Kaiko¯ura harbour back in business
Twelve months ago, marine operators stared in disbelief at the carnage the earthquake wrecked on Kaikoura’s South Bay.
The violent 7.8-magnitude quake, which struck just after midnight on November 14, lifted the seabed in and around the harbour more than a metre.
As Whale Watch boats floundered at their moorings, tourism operators, commercial and recreational fishermen and Coastguard Kaiko¯ura were left high and dry.
Whale Watch general manager Kauahi Ngapora said he never thought the coastline would lift as it did.
‘‘I hoped, beyond hope the water level would return - but it never did.’’
Lynette Buurman, who co-owns Encounter Kaiko¯ura together with Dennis Buurman and Ian Bradshaw, said they thought something was going on with the tides.
‘‘It was such a major event it took a while for the scale of what happened to be realised.’’
In February, work started on removing the massive amount of material needed to restore the seabed to pre-quake levels.
The Government initially funded $5 million for the harbour rebuild, but it soon became clear it wasn’t enough, and Whale Watch, Encounter Kaiko¯ura and the Kaiko¯ura District Council stepped up with the $1m shortfall.
The project was set to take a year, however operators were desperate to get their businesses back up and running.
Coastguard Kaiko¯ura’s slipway opened in July, halving the time it took the rescue boat to respond to an emergency call-out.
North Canterbury Transport Infrastructure Recovery (NCTIR) marina rebuild project manager Stu Haynes said the harbour rebuild had been ‘‘bloody challenging’’ to construct while trying to keep operations open for stakeholders, but they managed to deliver a 15-month construction project in nine months.
‘‘In the ideal world you would put a gate across it and tell everyone to get out, and leave it alone for six months but businesses need to earn revenue and keep their business afloat.
‘‘We rearranged the programme around everyone to suit, and staged it in sections so the different operators were able to keep running.’’
Ngapora said the last year had been a period of survival, adaption, challenge and hard work, and it wasn’t over yet.
Business almost stopped overnight until the Inland Rd opened and a ‘‘trickle’’ of tourists filtered in.
It took 49 days for the commer- cial whale watching business to get to sea with one boat, and one tour a day.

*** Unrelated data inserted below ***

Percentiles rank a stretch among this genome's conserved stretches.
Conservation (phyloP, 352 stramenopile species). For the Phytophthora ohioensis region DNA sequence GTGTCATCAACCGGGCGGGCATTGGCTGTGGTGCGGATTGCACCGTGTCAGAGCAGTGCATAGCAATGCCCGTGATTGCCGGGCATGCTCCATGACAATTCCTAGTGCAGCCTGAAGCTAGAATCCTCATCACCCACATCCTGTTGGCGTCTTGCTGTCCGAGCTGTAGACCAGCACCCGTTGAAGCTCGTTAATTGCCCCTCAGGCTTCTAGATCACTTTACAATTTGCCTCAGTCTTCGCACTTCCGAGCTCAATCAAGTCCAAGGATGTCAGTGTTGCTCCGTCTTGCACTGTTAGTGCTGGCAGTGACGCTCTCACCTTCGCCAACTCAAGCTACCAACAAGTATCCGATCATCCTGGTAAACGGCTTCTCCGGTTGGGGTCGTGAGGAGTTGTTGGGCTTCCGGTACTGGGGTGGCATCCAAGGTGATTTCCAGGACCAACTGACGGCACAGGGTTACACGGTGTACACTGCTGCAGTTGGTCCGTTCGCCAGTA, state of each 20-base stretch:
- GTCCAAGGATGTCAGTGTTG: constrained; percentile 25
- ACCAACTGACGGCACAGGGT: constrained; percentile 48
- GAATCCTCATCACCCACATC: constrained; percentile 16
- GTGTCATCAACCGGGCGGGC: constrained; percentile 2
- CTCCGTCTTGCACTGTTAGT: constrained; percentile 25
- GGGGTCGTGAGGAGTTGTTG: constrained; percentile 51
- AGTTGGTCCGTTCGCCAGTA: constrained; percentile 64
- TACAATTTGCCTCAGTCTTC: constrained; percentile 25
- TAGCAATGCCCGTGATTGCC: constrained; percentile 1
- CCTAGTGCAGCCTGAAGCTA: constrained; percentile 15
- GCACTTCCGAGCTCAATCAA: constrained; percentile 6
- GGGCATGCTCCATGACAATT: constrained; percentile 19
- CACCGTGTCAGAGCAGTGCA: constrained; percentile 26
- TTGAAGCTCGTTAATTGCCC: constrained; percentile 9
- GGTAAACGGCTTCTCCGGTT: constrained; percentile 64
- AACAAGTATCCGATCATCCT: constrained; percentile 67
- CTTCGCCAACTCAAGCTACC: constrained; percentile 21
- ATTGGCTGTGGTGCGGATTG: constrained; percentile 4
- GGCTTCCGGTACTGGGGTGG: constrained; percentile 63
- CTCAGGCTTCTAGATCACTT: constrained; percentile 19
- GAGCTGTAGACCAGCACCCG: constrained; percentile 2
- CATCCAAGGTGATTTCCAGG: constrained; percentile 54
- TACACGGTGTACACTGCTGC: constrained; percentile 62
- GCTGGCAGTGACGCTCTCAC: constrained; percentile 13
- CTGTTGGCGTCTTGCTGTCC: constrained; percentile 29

Three Whale Watch boats were moved to a safe berth in Wellington. Tours could only be carried out at high tide, which limited operations drastically. Like everyone else who used the harbour they had to navigate new tidal levels and build temporary infrastructure until excavations were completed.
Whale Watch had a 60 per cent fall in visitor numbers and was operating at only 20 per cent of their capability. Ngapora expected it would be another 18 months
before business returned to prequake levels, but bookings were strong, he said.
‘‘Together our team have navigated some very dark moments and we’ve made it to this point, and we will fully recover this business.’’
As the last pieces of the harbour rebuild came together the operators were looking forward to tourism returning.
Encounter Kaiko¯ura owners agreed it was an incredible feat to have the project finished in a year.
‘‘I expect a project of this magnitude, with the planning, consent process and implementation would normally take three years,’’ Bradshaw said.
‘‘After the earthquake I couldn’t see the problems being resolved in the immediate future - it looked almost like a Herculean task.
‘‘To do it all in 12 months is an outstanding feat.’’
Kaiko¯ura District Council chief executive Angela Oosthuizen said it was great to see all the stakeholders come together.
‘‘We are looking forward to the harbour being open and tourism returning.’’
Dennis Buurman said adding a tender jetty for visiting cruise ships was a great foresight as it had always been an issue not having somewhere for the cruise ship passengers to disembark.
‘‘When we were faced with a situation of not being able to launch our boats everything came to a grinding halt,’’ he said.
‘‘I guess you get over the pain. Now we can look back and all the heartache dissipates when you look at what it is now.’’
The rebuilt South Bay Marina has a jetty for Encounter Kaiko¯ura boats, a new tender jetty for visiting cruise ships and four berths for Whale Watch boats, as well as an extended boat ramp.